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I've been told that vexillations from a Roman legion consisted of either 480 in one cohort, or 960 men from two. But I was told on one of my other threads that the composition of a vexillation wasn't that simplistic.

I know I must come across pretty needy :oops: but could somebody give me some information on vexillations? Particularly how many men were in them, and how they were chosen? I am especially interested in the late 2nd and early 3rd Centuries AD.
A vexillation was a temporary grouping of troops from (usually) disparate units for a specific purpose, so it could be any size, depending on that purpose. Sometimes they would be used to reinforce an army with specialist troops, or provide legionary reinforcements without transferring an entire legion; other times, less frequently maybe, they would operate independently. A few examples of vexillations:

Vexillatio legionis X Fretensis (Caesarea Maritima AE 1972, 00670) - a single detachment of the tenth legion, sent to Caesarea, maybe from the main legion base at Jerusalem. The inscription might indicate that they were involved in building work, and left their name on the result.

Vexillationum legionum V Macedonicae et XI Claudiae in Germanica expeditione (Rome CIL 06,01477) - detachment drawn from two legions in Lower Moesia for a military campaign in Germany. Commanded by a dux. The campaign in question could have drawn vexillations from the various legions on the Danube.

Vexillatio sagittariorum exercitus Syriaci (Carnuntum, Pannonia AE 1896, 00027) - detachment of archers from the army of Syria, presumably intended to reinforce a campaigning army on the Danube. These would have been auxiliaries: Syria was known for its archers, so if Pannonia needed a lot of missile troops, Syria was a good place to get them! None of these inscriptions, unfortunately, tell us how many men were in the vexillation...

Vexillationibus equitum electorum alarum praetoriae Augustae Syriacae Agrippianae Herculianae singularium item cohortium I Lucensium II Ulpiae equitatae civium Romanorum I Flaviae civium Romanorum I Thracum III Ulpiae Paflagonum II equitum I Ascolitarum Felicis V Chalcidenorum V Petraeorum IIII Lucensium I Ulpiae Petraeorum II Ulpiae Paflagonum I Ulpiae sagittariorum III Dacorum I Syngambrum (Gradista, CIL 03,0600) - this is a huge auxiliary vexillation (4 cavalry alae, 13 infantry cohorts) drawn from the army on the Danube and commanded in a Mesopotamian war by the Praepositus Marcus Valerius Lollianus. The war was probably that of Lucius Verus 162-66, and Lollianus' force could either have operated on its own as a sort of 'battle group', or have been broken up to reinforce the other parts of the main army in Mesopotamia. Lollianus himself was an equestrian, and had completed the three stages of the equestrian military career before becoming praepositus of this force.

Vexillationum legionum VIIII I Adiutricis II Adiutricis II Augustae VIII Augustae VIIII Hispanae XIIII Geminae XX Victricis XXI Rapacis (AE 1903, 00368) - and this one's a big legionary vexillation, commanded by Praefectus Vexillariorum Caius Velius Rufus. Rufus was another career officer, who rose from centurion to procurator under the Flavians. His vexillation comprises bits of nine legions (although one of them is missing from the list) - unfortunately we don't have an exact date for it, or a purpose (Domitian's Chattian war has been suggested). Even if only a single cohort was drawn from each of the legions, the force would almost be the strength of a full legion. Once again, though, the actual size isn't given.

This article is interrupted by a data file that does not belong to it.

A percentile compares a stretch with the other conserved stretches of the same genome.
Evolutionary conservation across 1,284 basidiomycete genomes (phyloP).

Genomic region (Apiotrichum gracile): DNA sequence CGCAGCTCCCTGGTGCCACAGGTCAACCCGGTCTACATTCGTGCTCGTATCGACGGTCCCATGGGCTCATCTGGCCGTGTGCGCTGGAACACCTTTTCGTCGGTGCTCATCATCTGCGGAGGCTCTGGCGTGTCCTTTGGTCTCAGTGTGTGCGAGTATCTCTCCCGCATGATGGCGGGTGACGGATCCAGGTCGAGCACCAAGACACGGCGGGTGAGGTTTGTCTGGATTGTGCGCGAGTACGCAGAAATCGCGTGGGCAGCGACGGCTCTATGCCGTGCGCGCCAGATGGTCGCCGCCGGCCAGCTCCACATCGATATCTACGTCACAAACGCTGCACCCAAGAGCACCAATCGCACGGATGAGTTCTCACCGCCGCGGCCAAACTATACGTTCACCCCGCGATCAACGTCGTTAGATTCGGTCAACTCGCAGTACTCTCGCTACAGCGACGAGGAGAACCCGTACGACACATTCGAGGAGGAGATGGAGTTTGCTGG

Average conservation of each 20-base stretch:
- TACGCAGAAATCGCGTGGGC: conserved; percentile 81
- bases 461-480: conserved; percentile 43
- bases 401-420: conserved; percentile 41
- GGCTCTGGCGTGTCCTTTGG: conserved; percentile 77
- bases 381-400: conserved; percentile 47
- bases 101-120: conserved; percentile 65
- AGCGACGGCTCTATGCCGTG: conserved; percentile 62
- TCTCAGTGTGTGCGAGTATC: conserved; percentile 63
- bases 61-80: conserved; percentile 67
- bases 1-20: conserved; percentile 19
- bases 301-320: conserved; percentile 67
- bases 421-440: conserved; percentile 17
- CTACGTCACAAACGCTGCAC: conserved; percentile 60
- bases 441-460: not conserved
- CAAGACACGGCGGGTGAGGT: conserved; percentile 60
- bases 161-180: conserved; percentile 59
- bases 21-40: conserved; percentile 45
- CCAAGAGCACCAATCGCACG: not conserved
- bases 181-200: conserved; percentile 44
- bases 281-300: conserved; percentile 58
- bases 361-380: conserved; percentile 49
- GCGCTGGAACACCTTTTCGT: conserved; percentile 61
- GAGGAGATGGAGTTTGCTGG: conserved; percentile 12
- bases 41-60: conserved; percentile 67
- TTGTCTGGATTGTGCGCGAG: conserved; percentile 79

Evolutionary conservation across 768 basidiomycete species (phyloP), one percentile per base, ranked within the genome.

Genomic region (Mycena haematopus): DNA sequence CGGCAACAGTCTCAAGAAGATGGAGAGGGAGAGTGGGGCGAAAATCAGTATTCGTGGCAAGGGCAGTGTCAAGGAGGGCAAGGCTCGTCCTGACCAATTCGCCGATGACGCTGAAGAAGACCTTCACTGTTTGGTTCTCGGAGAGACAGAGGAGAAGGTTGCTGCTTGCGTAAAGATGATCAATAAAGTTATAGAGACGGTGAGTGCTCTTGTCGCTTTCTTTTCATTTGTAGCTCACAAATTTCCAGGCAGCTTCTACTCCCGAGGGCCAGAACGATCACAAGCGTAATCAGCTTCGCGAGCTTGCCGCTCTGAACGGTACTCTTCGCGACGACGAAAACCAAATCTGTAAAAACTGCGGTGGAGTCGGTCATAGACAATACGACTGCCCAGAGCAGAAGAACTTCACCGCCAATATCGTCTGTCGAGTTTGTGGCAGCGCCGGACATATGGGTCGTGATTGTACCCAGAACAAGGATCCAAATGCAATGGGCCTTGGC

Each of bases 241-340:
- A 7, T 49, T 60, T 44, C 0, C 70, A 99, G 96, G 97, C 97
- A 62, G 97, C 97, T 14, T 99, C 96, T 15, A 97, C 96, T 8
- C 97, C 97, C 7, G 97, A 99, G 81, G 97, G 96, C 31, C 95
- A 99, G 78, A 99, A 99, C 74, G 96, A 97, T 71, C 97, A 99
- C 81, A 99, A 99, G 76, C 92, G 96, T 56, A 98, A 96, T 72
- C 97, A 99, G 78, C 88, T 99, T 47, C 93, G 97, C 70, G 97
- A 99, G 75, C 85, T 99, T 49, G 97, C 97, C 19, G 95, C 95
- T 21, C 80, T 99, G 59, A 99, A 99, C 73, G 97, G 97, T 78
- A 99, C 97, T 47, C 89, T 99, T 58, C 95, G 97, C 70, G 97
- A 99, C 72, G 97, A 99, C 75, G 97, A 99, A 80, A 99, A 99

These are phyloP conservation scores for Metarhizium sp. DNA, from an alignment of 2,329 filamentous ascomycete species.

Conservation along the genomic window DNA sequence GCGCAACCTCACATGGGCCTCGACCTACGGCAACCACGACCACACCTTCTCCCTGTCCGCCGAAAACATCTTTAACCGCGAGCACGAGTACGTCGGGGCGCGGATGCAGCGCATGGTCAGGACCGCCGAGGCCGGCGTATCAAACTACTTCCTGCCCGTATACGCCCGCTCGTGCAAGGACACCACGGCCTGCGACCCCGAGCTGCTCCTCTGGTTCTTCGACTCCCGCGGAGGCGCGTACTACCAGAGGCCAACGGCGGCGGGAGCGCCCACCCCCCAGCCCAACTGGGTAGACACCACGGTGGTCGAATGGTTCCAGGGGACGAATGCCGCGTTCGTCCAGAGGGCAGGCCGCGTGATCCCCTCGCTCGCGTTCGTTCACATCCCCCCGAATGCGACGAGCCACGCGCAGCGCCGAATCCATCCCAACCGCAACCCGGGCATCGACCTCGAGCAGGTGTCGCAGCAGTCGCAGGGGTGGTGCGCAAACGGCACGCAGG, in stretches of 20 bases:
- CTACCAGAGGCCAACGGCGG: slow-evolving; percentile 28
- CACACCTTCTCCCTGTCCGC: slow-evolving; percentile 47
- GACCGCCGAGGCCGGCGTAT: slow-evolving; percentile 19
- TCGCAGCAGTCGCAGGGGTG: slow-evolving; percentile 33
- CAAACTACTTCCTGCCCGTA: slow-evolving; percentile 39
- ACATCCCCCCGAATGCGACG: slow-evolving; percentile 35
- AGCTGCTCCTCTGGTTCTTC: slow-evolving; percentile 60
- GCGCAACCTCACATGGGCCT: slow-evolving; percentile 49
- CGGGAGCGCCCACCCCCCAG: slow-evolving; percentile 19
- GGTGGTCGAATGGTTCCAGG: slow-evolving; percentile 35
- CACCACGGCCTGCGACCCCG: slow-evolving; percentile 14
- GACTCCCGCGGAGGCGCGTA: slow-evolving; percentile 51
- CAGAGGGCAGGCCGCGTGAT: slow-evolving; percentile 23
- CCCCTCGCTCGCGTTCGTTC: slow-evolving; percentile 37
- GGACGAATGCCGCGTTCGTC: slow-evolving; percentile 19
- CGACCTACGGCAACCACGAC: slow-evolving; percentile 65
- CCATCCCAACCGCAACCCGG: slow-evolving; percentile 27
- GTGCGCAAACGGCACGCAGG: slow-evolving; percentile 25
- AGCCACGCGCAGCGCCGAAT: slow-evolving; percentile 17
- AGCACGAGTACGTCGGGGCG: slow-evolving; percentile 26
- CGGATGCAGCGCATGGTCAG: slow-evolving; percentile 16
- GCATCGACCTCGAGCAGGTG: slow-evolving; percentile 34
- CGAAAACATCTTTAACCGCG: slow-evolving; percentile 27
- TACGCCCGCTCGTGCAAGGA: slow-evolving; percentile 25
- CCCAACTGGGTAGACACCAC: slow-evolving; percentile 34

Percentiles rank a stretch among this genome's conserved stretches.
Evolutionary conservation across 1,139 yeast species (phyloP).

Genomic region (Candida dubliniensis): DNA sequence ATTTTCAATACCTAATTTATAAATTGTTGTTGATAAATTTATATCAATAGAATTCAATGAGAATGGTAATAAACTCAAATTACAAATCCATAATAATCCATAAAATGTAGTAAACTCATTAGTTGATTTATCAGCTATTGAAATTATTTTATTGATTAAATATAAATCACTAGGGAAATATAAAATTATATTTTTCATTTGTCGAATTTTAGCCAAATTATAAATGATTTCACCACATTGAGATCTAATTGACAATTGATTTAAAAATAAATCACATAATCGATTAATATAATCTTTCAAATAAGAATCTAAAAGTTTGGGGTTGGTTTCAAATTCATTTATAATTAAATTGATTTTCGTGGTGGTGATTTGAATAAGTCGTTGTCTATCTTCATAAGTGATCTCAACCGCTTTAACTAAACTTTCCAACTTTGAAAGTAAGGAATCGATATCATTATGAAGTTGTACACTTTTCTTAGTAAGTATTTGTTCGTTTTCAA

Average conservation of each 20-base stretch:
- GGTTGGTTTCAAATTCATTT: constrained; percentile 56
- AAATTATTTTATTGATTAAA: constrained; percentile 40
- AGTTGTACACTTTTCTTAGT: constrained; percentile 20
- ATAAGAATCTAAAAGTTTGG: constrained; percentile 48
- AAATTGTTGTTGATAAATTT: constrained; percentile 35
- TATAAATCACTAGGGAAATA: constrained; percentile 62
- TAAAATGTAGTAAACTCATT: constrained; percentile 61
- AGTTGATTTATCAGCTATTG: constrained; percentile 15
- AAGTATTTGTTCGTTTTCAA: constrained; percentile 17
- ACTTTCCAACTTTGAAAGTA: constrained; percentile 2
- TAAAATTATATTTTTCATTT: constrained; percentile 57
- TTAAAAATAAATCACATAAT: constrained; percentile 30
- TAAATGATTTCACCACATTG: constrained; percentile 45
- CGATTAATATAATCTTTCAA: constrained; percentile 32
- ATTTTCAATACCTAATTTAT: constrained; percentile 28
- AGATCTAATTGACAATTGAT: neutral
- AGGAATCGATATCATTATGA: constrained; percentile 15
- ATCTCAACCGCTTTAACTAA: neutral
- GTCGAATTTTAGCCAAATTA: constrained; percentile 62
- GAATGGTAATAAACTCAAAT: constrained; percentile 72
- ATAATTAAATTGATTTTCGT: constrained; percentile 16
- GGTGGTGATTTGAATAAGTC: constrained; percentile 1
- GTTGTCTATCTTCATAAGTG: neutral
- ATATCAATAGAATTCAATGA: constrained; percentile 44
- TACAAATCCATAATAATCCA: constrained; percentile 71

That smaller, apparently independent legion detachments were possible is suggested by the career of L. Roscius Aelianus Maecius Celer, senatorial tribune of IX Hispana, who was sent on a German expedition at some point (CIL 14,03612). Since the ninth legion were probably in Britain at this point, and could well have been engaged in the campaign under Agricola, the vexillation was perhaps not too large - two to four cohorts at most. Celer was a relatively senior officer, and would perhaps not have served under an equestrian praepositus commanding a larger detachment.

Finally, this is an interesting one:

Vexillationis felicissimae expeditionis urbicae itemque Asianae adversus hostes publicos (AE 1966, 00495) - the 'felicitious expedition to the city' was Severus' march on Rome in AD193, and that against the 'public enemies in Asia' was the war against Pescennius Niger the following year. This vexillation, again drawn from the Danubian army, seems to have consisted mainly of cavalry; the commander was Lucius Valerius Valerianus, who led the vanguard of the army into Italy and later, according to Dio (74.7.1-8), led a flanking cavalry attack that decided the battle of Cilician Gates. He also fought at Issus, again leading the cavalry, and later in the Mesopotamian expedition. Valerianus' vexillation, therefore, was clearly an independent cavalry force.

- Nathan
I can not thank you enough for your response! That was one of the most informative and fascinating posts I have read on this forum.

I had been (wrongly, it would seem) told that a vexillation was just a cohort. So that word can theoretically apply to a detachment of ANY size? If I understand correctly, the word vexillation is derived from "vexilla", a type of flag carried by legionary detachments. So I guess a vexillation would have to be a large enough unit to at least justify getting to carry its own flag?

Of all the examples you gave, the one that caught my attention the most was the vexillation of Syrian archers. This and the cavalry detachments commanded by Valerius Valerianus under Severus would mean that some vexillations were drawn from auxiliary units as well?